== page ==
Integrating Autonomous Vehicles
Sept. 1, 2020—You’re driving yourself to work one morning and you get stopped at a red light. You take in your surroundings, and it appears there is no one driving the car that’s stopped in the next lane. You rub your eyes and do a double-take, and by this point, the light has turned green. Just as the car behind you begins to honk, the driverless car accelerates and continues down the road as effortlessly as any other vehicle. If you're a resident of Chandler, Ariz., Ann Arbor, Mich., or Denver, Colo., an interaction like this is soon to be inevitable.
Autonomous vehicles have made their journey from an idea, to a proposal, through laboratory testing and now, they will be on your roadways. Partners for Automated Vehicle Education hosted a webinar last week detailing just how this integration of autonomous vehicles happens.
Economic Development Director for the City of Chandler, Micah Miranda, says his city’s dive into autonomous vehicles was not necessarily for the transportation benefits, initially.
Miranda says his department was primarily focused on the economic standpoint. Making it known that AVs are operating on the road—unmanned—can be quite the draw for automakers as well as car enthusiasts, he says.
In fact, Miranda says he was shocked at the level of excitement within the Chandler community about the driverless cars. As a public-facing organization, he says the residents are very engaged in what is going on in the community.
“I was excited to see that Chandler residents could be early adopters of this new technology,” says Miranda.
For the state of Colorado, the implementation of autonomous vehicles was carried out with less of a focus on community organization and more of a focus on the burgeoning technology.
Ashley Nylen, assistant director for mobility technology at the Colorado Department of Transportation, has been involved in autonomous vehicle deployment research since 2014.
Currently, she serves on CDOT’s Autonomous Mobility Task Force which determines whether or not an AV is approved for the road.
“The Autonomous Mobility Task Force is focused on the deployment of AVs,” she says. “If a vehicle does not comply with federal, local, or state standards—or if it doesn’t have a human at all—it is required to submit an application and meet with the task force for approval.”
When it comes to the physical integration of AVs on the road, Arizona and Colorado also differ on infrastructure.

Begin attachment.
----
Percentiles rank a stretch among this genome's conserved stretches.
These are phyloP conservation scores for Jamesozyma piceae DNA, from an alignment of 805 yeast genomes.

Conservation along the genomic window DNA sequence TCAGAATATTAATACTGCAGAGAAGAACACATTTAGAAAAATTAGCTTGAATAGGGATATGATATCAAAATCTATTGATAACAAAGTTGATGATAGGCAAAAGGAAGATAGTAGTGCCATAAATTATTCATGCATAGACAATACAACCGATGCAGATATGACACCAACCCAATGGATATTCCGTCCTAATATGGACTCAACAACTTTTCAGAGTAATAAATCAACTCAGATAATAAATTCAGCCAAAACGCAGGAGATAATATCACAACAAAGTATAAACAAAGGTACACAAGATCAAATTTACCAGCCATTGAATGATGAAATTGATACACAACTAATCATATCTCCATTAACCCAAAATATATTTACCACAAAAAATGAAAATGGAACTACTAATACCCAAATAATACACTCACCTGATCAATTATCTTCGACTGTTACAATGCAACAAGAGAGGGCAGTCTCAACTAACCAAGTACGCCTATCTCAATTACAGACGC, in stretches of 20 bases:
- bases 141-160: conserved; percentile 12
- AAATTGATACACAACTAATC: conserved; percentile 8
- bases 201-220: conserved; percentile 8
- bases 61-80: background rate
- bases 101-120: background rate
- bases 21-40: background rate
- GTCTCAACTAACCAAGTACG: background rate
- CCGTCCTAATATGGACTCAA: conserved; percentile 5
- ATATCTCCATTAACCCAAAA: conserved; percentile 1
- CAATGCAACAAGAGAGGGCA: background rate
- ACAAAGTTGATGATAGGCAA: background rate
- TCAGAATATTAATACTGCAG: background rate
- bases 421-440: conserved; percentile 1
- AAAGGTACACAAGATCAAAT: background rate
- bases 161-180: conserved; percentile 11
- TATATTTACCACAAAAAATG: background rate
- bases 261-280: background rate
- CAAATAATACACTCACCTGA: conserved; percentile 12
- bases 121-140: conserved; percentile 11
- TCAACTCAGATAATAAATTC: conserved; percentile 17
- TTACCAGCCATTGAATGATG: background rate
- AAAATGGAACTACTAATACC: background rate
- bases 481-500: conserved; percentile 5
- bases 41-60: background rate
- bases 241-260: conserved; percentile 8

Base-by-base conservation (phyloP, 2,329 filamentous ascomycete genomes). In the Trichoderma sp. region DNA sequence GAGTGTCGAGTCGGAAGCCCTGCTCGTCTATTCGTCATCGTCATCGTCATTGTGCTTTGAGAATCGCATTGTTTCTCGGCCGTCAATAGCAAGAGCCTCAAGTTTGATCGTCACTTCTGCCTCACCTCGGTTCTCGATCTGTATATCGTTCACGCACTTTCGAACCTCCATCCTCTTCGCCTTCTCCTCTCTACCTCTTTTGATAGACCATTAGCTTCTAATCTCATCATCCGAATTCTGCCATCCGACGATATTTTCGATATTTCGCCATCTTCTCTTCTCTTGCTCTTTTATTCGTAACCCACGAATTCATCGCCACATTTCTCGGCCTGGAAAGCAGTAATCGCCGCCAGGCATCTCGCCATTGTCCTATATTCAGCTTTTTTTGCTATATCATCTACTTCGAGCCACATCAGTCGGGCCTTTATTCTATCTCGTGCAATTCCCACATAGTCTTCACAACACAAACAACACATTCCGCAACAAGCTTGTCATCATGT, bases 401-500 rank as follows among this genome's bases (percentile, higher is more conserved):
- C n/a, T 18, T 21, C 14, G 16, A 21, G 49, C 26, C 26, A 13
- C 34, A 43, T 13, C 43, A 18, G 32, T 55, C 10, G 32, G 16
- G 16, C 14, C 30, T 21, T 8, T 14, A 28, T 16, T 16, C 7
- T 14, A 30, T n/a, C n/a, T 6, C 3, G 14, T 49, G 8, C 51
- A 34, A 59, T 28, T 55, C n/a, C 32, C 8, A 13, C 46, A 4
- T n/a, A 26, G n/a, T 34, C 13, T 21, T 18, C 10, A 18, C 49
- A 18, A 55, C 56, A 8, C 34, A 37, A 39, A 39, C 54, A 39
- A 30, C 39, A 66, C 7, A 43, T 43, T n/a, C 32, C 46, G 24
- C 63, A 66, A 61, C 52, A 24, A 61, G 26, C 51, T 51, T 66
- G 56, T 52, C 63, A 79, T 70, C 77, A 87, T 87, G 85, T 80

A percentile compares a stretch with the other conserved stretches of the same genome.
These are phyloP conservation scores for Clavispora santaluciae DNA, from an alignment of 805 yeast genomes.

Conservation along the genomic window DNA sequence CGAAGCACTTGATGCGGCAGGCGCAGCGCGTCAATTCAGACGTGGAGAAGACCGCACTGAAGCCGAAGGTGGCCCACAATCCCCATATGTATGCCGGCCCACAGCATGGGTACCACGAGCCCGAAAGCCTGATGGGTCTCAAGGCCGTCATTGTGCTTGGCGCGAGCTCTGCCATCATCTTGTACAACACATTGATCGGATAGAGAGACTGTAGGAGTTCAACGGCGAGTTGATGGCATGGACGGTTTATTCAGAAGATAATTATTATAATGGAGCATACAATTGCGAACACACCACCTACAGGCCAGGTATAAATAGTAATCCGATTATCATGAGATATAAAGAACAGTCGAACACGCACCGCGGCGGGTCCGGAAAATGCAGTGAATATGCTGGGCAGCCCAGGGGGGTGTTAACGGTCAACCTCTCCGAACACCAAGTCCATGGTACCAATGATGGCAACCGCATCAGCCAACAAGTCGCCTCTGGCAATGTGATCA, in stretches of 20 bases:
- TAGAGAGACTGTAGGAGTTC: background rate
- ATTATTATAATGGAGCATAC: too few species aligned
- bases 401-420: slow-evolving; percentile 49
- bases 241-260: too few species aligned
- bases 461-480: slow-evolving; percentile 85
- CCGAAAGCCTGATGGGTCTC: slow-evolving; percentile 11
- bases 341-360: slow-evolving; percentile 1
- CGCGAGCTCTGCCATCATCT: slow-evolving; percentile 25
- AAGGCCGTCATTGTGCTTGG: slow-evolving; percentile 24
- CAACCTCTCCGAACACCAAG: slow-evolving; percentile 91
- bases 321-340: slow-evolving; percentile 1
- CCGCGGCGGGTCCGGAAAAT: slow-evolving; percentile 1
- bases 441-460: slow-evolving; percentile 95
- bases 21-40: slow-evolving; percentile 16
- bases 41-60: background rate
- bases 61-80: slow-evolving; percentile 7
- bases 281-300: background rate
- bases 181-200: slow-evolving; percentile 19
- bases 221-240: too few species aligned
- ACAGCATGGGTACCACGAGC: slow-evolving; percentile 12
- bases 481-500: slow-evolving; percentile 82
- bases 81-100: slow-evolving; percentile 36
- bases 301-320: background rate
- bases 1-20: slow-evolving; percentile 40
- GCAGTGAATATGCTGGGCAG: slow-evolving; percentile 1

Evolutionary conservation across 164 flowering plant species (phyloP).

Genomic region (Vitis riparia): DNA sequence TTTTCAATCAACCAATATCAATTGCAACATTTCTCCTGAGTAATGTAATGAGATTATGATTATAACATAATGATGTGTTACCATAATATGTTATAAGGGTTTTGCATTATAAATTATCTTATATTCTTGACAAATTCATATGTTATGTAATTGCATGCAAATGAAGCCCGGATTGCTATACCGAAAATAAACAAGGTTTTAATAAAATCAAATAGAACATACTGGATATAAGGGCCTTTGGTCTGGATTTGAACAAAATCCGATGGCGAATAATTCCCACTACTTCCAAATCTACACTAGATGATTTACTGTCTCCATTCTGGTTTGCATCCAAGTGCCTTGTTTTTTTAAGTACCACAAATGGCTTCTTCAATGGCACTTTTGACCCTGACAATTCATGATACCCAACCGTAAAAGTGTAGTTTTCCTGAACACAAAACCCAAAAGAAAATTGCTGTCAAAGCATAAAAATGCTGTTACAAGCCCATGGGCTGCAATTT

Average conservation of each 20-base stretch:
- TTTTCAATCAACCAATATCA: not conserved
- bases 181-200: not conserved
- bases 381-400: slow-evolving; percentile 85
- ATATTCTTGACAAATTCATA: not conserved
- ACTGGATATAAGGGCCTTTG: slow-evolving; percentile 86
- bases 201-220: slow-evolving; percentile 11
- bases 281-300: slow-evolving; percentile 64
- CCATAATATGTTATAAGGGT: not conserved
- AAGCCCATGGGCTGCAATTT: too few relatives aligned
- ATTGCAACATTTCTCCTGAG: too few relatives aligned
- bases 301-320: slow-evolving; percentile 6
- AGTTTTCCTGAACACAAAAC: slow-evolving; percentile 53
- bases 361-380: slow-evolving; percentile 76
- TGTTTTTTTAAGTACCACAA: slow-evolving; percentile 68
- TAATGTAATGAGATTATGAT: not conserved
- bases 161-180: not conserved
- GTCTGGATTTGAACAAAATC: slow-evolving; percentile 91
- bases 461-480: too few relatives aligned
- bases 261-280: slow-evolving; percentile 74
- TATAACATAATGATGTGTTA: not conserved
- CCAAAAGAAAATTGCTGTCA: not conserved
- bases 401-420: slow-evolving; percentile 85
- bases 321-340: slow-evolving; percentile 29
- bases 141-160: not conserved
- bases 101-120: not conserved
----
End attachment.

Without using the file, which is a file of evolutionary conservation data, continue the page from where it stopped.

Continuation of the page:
Miranda says Chandler is choosing to take a “hands-off” approach by choosing not to invest in infrastructure designed to aid AVs, because “it is not cost effective.”
“Our approach has been to think about how the built environment is going to interact with [autonomous] vehicles,” he says. Instead, they are allocating their resources to community involvement.
For the city of Chandler, most of the collaboration is carried out between state officials and public safety professionals, such as cops and firefighters. Miranda says public safety officials interact with the vehicles far more than anyone else as they operate on municipal roads.
“Police officers gather real-time information and relay that back to the policymakers,” he says. “This workflow provides good guidance in how to support this technology for the user and for the safety of the community.”
As for CDOT, Nylen says they want to invest in infrastructure as much as possible. AV infrastructure includes pavement markings, road signage type and location, and diagrams of the transportation systems.
“The infrastructure improvements that are good for a highly automated vehicle are also going to be good for human drivers,” reassures Nylen.
Where do we go from here?
If your city is thinking about accommodating autonomous vehicles, Miranda recommends taking the community’s pulse first. Making sure your residents are comfortable and in-the-know is a delicate balance, he says, but one that is well worth it.
He also suggests starting up a dialogue between the policy makers and the professionals.
“Having these professionals give feedback is invaluable, they have so much perspective,” he says.
Nylen’s advice is surprisingly similar to Miranda’s, echoing the importance of collaboration.
“Relationship building is the key,” she says. “Our core goal is to advance safety and advance mobility and there are always things people can do even with limited resources.”